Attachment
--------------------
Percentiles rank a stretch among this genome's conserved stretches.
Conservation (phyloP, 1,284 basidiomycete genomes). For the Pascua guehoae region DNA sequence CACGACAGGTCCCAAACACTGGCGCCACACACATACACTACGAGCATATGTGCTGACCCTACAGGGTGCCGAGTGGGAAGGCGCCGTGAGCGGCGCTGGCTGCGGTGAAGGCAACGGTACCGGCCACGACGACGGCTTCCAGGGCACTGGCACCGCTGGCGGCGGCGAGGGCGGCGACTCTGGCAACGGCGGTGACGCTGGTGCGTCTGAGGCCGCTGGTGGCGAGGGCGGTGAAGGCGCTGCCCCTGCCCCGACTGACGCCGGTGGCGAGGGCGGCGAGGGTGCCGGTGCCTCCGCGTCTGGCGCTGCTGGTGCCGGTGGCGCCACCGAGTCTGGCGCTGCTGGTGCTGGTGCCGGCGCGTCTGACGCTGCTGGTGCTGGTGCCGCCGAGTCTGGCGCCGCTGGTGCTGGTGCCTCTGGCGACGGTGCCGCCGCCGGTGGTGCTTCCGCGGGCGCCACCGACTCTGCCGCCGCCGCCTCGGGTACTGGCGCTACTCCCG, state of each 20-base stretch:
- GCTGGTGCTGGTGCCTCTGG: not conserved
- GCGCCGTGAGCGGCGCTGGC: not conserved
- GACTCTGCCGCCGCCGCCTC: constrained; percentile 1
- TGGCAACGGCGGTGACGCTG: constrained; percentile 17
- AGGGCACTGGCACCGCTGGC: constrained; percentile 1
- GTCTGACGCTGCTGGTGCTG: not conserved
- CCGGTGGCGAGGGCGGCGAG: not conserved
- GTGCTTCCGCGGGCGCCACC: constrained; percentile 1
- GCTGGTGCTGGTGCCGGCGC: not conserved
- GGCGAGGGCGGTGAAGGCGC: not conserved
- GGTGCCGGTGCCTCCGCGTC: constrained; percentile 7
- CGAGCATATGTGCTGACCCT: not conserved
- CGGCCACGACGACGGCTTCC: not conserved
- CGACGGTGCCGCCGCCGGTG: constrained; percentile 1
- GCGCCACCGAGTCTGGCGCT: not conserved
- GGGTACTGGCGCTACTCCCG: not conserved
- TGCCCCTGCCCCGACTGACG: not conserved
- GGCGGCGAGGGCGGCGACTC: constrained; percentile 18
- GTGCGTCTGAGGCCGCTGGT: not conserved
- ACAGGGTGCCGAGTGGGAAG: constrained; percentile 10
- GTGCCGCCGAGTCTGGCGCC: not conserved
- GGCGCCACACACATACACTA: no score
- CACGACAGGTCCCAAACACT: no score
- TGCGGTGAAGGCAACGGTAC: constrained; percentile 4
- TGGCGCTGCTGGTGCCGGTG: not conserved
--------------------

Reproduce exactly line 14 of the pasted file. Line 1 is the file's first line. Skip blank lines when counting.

- CGAGCATATGTGCTGACCCT: not conserved